From the parts to the whole or from the whole to the parts.

Alan doesn’t believe that there are any other proposed explanations to rival ‘evolutionary theory’. At least none that so effectively account for the facts.

It is often said that there is no single theory of evolution, there are a group of mutually consistent theories. Be that as it may, I think we all understand the point Alan is making.

Evolution is a process whereby life has somehow emerged from a lifeless physical world and there is no overall teleology involved in its diversification. The reproductive processes produce a natural variety of forms which can take advantage of previously unoccupied niches. The basic sequence of events from primal to present are: lifeless minerals, water systems and gaseous atmosphere, followed by the arrival of simple prokaryote life forms, followed by multicellular organisms. Life is solely the product of physical and chemical processes acting on lifeless matter.

In this view life is nothing special, it just occurred because physical matter chanced to arrange itself in a particular way. And consciousness is just a by product of life.

But I suggest that there is an alternative way in which life as we perceive it could have come about.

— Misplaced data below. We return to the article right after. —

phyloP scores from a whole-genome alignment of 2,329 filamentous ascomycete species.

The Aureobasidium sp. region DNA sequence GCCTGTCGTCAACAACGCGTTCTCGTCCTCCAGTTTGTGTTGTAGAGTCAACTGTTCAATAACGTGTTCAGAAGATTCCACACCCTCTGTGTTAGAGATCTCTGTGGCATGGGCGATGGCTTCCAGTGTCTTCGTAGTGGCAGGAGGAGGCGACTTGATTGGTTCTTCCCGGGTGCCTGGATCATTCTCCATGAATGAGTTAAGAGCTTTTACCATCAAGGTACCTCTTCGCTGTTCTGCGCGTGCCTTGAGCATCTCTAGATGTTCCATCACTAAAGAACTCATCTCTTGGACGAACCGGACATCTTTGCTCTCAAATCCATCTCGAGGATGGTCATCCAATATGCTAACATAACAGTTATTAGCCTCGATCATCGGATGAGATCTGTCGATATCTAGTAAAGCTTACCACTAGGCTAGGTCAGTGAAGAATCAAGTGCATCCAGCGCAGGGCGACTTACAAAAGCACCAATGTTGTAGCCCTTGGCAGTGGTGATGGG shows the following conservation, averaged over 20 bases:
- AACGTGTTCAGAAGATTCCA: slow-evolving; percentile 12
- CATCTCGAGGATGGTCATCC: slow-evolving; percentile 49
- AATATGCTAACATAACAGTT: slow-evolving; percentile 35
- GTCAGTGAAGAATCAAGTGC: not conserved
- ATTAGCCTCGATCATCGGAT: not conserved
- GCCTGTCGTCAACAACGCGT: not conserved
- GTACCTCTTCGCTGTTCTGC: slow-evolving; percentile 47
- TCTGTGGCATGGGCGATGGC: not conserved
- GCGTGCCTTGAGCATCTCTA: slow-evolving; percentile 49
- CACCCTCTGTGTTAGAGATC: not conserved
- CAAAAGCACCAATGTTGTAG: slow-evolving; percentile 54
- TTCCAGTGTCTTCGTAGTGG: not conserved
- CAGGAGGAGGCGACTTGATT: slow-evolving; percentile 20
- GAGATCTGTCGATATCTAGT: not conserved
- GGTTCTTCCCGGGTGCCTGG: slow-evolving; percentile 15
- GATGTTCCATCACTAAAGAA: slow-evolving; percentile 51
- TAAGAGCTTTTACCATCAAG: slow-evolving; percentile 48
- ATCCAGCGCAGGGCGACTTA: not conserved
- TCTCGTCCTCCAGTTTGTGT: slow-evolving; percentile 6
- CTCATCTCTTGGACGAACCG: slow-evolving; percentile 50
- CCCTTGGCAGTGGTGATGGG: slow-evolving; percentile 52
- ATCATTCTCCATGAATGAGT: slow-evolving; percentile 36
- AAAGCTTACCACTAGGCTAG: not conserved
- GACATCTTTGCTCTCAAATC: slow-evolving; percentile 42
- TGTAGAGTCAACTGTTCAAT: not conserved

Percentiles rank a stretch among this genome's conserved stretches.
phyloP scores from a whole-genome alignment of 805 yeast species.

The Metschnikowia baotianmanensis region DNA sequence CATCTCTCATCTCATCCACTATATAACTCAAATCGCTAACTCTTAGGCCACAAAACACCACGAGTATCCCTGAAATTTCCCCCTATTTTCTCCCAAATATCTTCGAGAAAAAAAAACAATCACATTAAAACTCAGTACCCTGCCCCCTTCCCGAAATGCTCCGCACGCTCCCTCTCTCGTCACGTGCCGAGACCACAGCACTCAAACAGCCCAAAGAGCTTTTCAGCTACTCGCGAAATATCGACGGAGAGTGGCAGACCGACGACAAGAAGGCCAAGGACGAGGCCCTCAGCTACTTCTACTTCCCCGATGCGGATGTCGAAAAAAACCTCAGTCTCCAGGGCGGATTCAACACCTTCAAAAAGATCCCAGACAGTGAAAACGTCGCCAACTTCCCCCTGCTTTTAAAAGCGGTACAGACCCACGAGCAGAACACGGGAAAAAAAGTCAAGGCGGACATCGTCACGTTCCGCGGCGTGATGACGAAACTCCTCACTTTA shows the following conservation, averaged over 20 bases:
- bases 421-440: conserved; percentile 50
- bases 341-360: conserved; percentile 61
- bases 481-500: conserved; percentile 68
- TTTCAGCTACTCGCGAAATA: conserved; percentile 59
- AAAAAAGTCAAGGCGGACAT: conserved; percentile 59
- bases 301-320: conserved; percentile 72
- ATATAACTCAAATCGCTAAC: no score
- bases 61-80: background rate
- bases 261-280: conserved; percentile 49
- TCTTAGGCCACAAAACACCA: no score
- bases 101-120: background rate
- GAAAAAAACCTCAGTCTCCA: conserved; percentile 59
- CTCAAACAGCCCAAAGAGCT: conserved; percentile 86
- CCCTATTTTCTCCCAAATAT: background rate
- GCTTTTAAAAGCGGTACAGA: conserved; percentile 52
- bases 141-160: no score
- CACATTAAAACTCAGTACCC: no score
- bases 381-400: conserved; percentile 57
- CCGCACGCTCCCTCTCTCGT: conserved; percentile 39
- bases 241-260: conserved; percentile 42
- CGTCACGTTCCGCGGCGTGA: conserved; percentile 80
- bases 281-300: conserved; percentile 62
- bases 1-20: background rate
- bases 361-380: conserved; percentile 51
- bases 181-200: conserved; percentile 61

Arthur Zajonc in the book Catching the Light: The Entwined History of Light and Mind

Goethe was right. Try though we may to split light into fundamental atomic pieces, it remains whole to the end. Our very notion of what it means to be elementary is challenged. Until now we have equated smallest with most fundamental. Perhaps for light, at least, the most fundamental feature is not to be found in smallness, but rather in wholeness, its incorrigible capacity to be one and many, particle and wave, a single thing with the universe inside.

In the same way that in the above quote light is understood in its wholeness, so can life be understood as a whole. The variety of earthly life forms that have existed through time and space are individual expressions of an ever present archetypical whole. Life is one and many.

Daniel Christian Wahl writes